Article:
BostInno – Meet BostInno's 25 under 25 for 2022 – The Business Journals


BostInno’s 25 Under 25 class for 2022 are company founders, nonprofit leaders, stand-out startup employees and students. The list includes a high schooler who helps students around the world learn public speaking; a university student building a sustainable food brand; roommates launching a microfinance company; and recent graduates who are already leaders in the Boston startup community. 
Here are this year’s BostInno 25 Under 25 honorees:
Elaheh Ahmadi is an entrepreneur, computer engineer and visual and performance artist. Originally from Tehran, Iran, she received her bachelor’s and master’s in electrical engineering and computer science at MIT.
After completing school in 2021, Ahmadi stayed in Boston to co-found Themis AI last year. She wanted to help companies empower the world to create, advance and deploy trustworthy artificial intelligence. The startup offers an end-to-end debiasing platform to companies that utilize AI in their decision-making pipeline and products. 
Ahmadi also participated in a number of exhibitions and performances during her time at MIT. Most of her work centers on raising awareness of contemporary social issues, particularly topics including intersectional feminism, sexism, racism and human rights.
Since his youth, Michael Brooks always had an interest in finding purpose through his work. Working in Deloitte’s Boston office, focusing on clean infrastructure for companies across several industries, gave Brooks the chance to help build intelligent solutions. 
Brooks also stays engaged with the Boston community outside of the office, rallying volunteers and donors from Deloitte for dozens of community organizations over the last several years. As part of this work, he is a member of the board of directors of United Way, and is the Impact Officer for the Boston chapter of the World Economic Forum’s Global Shapers.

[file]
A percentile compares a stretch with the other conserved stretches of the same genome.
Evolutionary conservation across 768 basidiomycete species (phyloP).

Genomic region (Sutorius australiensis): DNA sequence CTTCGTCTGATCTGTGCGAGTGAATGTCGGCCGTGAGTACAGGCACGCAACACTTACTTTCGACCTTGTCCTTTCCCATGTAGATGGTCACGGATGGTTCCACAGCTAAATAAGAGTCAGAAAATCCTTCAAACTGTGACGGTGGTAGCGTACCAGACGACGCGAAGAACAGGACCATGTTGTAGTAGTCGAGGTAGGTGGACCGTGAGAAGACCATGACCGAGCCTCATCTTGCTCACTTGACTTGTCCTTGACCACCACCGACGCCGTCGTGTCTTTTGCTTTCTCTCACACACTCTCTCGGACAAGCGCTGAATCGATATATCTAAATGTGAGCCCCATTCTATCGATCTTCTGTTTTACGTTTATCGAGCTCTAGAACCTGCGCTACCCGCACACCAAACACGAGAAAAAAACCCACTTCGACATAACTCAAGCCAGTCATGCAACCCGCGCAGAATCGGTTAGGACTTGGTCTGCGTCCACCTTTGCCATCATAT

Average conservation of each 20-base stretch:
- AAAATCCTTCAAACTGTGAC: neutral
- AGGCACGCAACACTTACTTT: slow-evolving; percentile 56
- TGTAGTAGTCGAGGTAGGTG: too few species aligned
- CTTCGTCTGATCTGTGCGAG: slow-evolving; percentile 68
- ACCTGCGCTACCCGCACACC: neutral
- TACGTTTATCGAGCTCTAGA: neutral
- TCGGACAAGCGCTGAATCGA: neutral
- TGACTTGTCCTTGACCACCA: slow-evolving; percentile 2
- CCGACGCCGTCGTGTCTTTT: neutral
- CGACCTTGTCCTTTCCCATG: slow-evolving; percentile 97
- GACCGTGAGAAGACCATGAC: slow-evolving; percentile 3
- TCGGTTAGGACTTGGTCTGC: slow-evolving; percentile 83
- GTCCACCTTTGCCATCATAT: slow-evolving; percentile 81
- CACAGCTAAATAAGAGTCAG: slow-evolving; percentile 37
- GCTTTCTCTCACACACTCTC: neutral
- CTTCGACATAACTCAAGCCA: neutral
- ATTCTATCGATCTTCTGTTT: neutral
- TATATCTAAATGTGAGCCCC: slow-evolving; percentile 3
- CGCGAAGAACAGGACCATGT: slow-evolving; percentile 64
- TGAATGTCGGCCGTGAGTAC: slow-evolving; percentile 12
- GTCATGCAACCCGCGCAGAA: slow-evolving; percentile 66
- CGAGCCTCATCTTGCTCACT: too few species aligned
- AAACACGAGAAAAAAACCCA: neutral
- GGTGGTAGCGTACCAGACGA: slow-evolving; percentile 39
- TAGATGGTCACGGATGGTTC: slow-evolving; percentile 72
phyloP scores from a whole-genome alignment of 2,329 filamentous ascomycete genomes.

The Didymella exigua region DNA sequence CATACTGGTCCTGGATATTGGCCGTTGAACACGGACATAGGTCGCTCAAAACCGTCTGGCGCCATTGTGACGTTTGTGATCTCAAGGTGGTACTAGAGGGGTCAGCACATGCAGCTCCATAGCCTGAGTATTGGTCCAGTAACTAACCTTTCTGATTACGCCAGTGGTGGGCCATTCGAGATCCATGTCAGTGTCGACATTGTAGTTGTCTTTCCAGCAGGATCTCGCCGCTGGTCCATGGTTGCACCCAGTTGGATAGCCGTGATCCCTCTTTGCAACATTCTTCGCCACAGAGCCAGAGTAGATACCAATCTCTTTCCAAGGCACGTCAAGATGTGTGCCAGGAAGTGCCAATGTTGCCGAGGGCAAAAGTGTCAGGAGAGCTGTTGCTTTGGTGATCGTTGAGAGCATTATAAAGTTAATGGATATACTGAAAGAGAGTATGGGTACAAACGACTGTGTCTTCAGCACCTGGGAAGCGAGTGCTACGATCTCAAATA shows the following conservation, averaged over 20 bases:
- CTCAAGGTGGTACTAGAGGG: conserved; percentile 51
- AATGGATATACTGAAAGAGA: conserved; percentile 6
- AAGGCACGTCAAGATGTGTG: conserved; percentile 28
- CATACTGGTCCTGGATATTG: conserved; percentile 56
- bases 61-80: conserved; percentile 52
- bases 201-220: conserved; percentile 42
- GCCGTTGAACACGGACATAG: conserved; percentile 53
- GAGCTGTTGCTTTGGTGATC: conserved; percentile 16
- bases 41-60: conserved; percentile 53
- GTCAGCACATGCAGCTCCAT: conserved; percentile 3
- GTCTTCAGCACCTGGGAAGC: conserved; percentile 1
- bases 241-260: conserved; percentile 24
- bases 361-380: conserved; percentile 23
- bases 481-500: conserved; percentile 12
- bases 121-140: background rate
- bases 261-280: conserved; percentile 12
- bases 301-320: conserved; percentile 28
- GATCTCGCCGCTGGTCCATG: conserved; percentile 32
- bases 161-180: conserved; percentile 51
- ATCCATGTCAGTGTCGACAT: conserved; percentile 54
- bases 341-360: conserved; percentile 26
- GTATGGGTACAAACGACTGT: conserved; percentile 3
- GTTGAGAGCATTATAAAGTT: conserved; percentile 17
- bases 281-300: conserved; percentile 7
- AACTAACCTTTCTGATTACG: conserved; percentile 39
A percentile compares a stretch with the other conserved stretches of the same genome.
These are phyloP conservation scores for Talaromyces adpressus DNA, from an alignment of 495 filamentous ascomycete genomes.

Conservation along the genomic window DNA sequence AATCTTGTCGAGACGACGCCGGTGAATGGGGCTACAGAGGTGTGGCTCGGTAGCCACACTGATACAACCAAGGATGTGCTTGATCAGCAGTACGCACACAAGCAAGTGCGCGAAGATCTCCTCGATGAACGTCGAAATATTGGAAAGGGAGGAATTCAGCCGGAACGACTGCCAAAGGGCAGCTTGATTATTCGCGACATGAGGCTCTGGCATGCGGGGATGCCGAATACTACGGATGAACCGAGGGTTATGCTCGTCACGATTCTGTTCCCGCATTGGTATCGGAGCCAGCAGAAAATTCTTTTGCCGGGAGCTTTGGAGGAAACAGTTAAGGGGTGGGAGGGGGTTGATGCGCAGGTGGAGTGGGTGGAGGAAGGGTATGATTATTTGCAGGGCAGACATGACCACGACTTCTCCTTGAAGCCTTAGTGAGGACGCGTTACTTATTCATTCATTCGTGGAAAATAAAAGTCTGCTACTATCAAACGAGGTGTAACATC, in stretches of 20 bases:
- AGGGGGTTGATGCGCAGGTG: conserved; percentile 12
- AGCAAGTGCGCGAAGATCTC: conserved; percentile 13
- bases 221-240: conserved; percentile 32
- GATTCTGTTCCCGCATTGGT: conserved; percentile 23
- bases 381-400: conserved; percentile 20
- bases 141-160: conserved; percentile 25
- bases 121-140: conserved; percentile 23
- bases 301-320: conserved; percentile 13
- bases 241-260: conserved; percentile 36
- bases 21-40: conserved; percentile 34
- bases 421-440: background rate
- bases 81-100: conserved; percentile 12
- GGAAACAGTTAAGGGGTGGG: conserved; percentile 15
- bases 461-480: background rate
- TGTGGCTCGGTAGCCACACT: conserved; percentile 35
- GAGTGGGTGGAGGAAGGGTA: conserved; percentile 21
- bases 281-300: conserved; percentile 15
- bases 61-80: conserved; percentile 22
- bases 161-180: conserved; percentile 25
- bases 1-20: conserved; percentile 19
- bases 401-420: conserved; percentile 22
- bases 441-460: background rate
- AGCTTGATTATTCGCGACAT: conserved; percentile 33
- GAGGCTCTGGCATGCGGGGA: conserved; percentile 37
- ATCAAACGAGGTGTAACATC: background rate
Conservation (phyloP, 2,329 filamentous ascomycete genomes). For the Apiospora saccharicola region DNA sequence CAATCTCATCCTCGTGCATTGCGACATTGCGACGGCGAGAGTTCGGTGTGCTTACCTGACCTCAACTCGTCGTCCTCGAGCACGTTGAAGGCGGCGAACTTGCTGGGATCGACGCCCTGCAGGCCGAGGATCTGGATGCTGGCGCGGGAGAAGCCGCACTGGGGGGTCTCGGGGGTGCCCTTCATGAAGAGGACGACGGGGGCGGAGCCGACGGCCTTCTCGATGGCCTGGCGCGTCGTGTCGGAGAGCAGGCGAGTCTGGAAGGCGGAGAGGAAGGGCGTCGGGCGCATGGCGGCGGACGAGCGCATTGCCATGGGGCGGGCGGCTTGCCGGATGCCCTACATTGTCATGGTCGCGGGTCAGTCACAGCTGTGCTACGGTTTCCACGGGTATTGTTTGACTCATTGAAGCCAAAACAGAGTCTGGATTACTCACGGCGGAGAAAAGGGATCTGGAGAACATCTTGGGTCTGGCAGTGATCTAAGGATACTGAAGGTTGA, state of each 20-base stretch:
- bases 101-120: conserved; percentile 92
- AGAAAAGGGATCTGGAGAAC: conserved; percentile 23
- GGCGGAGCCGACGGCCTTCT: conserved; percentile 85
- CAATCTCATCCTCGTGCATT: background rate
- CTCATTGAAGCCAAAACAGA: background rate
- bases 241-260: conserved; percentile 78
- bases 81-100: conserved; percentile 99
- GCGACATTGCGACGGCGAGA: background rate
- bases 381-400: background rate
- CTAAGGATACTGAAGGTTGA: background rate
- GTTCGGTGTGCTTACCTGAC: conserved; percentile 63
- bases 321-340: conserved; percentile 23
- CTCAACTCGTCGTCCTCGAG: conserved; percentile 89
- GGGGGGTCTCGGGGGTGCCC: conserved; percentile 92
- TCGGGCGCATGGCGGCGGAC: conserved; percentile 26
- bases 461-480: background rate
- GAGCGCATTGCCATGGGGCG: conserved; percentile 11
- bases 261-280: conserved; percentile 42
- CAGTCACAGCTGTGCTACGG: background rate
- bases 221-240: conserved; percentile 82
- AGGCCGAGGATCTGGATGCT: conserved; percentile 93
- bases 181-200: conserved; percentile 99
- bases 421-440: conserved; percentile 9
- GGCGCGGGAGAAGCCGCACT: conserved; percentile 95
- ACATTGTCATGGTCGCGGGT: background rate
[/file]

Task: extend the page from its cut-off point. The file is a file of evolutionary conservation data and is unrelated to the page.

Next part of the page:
Northeastern University student Rachel Domb was a firsthand witness to the large amounts of plastic waste the snack industry produces through packaging, and she wanted to make an effective change. 
During her freshman year, Domb founded Rooted Living, a sustainable food brand based out of Boston. Domb is creating a line of eco-friendly, plant-based snacks that use fully compostable packing and substitute ingredients such as nut butter and maple syrup, rather than refined oils and sugars, in foods like granola. She’s hoping to empower consumers to snack in a way that’s both good for them and the planet.
Jordan Elster has supported a lot of startups through the nonprofit Innovation Studio in Boston and Rhode Island. Through his management of programs, including the ReLAUNCH! Program in partnership with the City of Boston and the RI Small Business Support Program in partnership with RI Commerce, he has helped hundreds of entrepreneurs start and grow their business. Prior to joining Innovation Studio, Elster was integral to the opening of Innovate Newport, growing its community to nearly 200 members less than a year after opening, and hosting 175 programs and events.
Outside of Innovation Studio, he is on the celebration committee for the nonprofit Boston Scores and advisory committee of FountainHead RI. He also created a monthly meeting of Boston innovators under 35 years old and is on the planning committee of the Massachusetts Life Sciences Innovation Day. Next up on his list, Elster said he plans to launch his own business in 2023.
These two technologists have a vision to automate waste collection and create a new system of intelligent, convenient and sustainable waste management.